Agriculture
New Gene Fights Potato Blight
Hungry bug seeks hot meal
Watering the Air
Amphibians
Toads
Newts
Bullfrogs
Animals
Baboons Listen for Who's Tops
Not Slippery When Wet
Revenge of the Cowbirds
Behavior
Between a rock and a wet place
Listening to Birdsong
Surprise Visitor
Birds
Rheas
Crows
Flamingos
Chemistry and Materials
Mother-of-Pearl on Ice
A Diamond Polish for Ancient Tools
Salt secrets
Computers
Troubles with Hubble
Seen on the Science Fair Scene
Earth from the inside out
Dinosaurs and Fossils
Three strikes wiped out woolly mammoths
Meet your mysterious relative
A Big, Weird Dino
E Learning Jamaica
Results of GSAT are in schools this week
2014 GSAT Results for Jamaican Kids
E Learning in Jamaica WIN PRIZES and try our Fun Animated Games
Earth
Easy Ways to Conserve Water
Rocking the House
Wave of Destruction
Environment
Giant snakes invading North America
Power of the Wind
Ready, unplug, drive
Finding the Past
Of Lice and Old Clothes
A Big Discovery about Little People
Stonehenge Settlement
Fish
Sharks
Puffer Fish
Freshwater Fish
Food and Nutrition
Moving Good Fats from Fish to Mice
A Pepper Part that Burns Fat
Food for Life
GSAT English Rules
Subject and Verb Agreement
Who vs. That vs. Which
Order of Adjectives
GSAT Exam Preparation Jamaica
E Learning in Jamaica WIN PRIZES and try our Fun Animated Games
March 21-22, 2013: Over 43,000 students will take the GSAT Exam
The Annual GSAT Scholarships
GSAT Exams Jamaica Scholarships
Access denied - Disabled boy aces GSAT
GSAT Exam Preparation
GSAT Practice Papers | GSAT Mathematics | Maths
GSAT Mathematics
Setting a Prime Number Record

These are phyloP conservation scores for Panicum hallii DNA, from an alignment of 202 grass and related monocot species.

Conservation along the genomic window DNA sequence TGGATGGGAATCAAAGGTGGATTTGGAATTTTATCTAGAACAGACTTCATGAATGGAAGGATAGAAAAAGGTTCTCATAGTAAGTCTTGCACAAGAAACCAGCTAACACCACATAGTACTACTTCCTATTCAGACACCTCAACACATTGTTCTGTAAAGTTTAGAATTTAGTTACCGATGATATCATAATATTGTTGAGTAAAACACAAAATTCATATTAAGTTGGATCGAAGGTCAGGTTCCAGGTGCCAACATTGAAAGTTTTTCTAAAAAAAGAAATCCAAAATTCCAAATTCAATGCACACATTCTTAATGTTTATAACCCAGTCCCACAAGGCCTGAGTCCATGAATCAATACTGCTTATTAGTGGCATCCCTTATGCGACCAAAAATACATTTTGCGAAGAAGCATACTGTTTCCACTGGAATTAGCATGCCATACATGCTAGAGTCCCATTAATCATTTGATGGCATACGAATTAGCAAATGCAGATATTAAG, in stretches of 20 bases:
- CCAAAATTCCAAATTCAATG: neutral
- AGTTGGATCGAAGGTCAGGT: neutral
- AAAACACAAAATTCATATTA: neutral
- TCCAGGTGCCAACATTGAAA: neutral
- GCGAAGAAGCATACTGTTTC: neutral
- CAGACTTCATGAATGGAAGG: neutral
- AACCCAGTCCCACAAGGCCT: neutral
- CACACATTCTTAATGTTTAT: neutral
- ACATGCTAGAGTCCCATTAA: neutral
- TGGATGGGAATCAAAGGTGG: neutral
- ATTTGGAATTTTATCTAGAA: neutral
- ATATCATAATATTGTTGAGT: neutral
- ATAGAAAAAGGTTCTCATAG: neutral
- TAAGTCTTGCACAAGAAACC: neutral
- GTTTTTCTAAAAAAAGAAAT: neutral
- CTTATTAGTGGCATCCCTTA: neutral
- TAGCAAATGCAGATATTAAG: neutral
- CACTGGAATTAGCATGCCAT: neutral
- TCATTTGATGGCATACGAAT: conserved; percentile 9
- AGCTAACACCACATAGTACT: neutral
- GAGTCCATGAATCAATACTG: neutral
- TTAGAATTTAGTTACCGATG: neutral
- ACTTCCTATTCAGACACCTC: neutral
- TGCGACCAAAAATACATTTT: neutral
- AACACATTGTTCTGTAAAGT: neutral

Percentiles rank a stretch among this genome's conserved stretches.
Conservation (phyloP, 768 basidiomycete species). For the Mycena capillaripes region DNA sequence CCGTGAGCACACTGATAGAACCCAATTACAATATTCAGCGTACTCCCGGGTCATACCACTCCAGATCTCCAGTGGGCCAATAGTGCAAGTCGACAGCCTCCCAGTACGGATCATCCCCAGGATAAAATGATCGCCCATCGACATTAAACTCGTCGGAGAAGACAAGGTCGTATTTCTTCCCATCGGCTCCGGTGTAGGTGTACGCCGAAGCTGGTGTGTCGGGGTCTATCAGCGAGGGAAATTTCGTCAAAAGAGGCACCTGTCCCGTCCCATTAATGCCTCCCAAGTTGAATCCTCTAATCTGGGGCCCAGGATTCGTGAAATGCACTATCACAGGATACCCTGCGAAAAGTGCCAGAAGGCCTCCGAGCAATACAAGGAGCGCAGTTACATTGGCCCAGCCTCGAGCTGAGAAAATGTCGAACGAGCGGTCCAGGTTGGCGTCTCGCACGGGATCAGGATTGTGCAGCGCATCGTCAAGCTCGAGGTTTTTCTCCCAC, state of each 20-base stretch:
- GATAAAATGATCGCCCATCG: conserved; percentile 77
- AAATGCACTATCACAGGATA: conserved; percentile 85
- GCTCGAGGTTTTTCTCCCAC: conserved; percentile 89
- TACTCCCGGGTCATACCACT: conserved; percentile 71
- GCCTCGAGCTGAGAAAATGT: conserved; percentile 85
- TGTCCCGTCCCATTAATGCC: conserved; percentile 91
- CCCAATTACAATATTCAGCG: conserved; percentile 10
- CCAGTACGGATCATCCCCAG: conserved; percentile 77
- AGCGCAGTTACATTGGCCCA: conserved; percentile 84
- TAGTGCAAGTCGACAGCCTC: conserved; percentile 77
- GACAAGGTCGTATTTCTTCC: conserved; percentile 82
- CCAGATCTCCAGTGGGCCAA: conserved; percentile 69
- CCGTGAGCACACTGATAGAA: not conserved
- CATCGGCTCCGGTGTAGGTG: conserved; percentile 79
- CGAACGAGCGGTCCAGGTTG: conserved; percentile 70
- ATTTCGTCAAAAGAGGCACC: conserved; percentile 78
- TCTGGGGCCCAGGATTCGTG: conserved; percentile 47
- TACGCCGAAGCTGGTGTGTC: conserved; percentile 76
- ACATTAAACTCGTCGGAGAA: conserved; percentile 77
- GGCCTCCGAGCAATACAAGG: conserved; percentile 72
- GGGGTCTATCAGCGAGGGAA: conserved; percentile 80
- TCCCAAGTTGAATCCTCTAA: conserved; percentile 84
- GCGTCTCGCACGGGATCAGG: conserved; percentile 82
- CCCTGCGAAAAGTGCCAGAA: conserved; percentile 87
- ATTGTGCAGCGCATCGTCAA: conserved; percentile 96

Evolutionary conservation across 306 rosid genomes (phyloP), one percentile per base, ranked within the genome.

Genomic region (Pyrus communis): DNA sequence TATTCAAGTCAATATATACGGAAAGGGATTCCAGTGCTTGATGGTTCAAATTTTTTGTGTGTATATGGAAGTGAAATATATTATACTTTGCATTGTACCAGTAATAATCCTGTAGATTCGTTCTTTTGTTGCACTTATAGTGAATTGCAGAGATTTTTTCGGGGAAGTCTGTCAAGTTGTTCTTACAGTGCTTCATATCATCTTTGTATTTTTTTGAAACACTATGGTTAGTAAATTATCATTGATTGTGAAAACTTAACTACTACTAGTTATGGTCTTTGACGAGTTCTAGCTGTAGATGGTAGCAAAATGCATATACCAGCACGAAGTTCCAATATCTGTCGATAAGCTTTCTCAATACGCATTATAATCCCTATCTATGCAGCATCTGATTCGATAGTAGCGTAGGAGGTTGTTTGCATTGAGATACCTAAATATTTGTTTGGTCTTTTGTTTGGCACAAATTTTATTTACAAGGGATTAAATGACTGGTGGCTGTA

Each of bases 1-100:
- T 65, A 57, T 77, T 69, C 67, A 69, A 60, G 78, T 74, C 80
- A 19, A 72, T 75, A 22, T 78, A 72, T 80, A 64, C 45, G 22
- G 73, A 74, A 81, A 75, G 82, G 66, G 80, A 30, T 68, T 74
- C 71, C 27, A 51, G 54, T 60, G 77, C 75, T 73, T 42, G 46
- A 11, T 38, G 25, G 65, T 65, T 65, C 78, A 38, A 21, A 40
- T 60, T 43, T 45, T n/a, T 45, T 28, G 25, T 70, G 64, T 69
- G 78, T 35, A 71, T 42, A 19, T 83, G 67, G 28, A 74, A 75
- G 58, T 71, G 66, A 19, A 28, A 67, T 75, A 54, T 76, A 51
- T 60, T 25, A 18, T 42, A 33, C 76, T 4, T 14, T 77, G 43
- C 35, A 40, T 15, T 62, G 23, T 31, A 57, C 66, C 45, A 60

Prime Time for Cicadas
It's a Math World for Animals
Human Body
Sleeping Soundly for a Longer Life
A Long Trek to Asia
What the appendix is good for
Invertebrates
Spiders
Tapeworms
Sponges
Mammals
Lynxes
Orangutans
Gerbils
Parents
Children and Media
The Surprising Meaning and Benefits of Nursery Rhymes
Raise a Lifelong Reader by Reading Aloud
Physics
Dreams of Floating in Space
The Pressure of Scuba Diving
Electric Backpack
Plants
Seeds of the Future
Plants Travel Wind Highways
Hungry bug seeks hot meal
Reptiles
Boa Constrictors
Copperhead Snakes
Iguanas
Space and Astronomy
Witnessing a Rare Venus Eclipse
Saturn's Spongy Moon
A Dusty Birthplace
Technology and Engineering
Bionic Bacteria
Drawing Energy out of Wastewater
A Micro-Dose of Your Own Medicine
The Parts of Speech
Countable and Uncountable Nouns
Pronouns
Problems with Prepositions
Transportation
Are Propellers Fin-ished?
Troubles with Hubble
Revving Up Green Machines
Weather
Arctic Melt
The solar system's biggest junkyard
Earth's Poles in Peril
Add your Article

Fishing for Giant Squid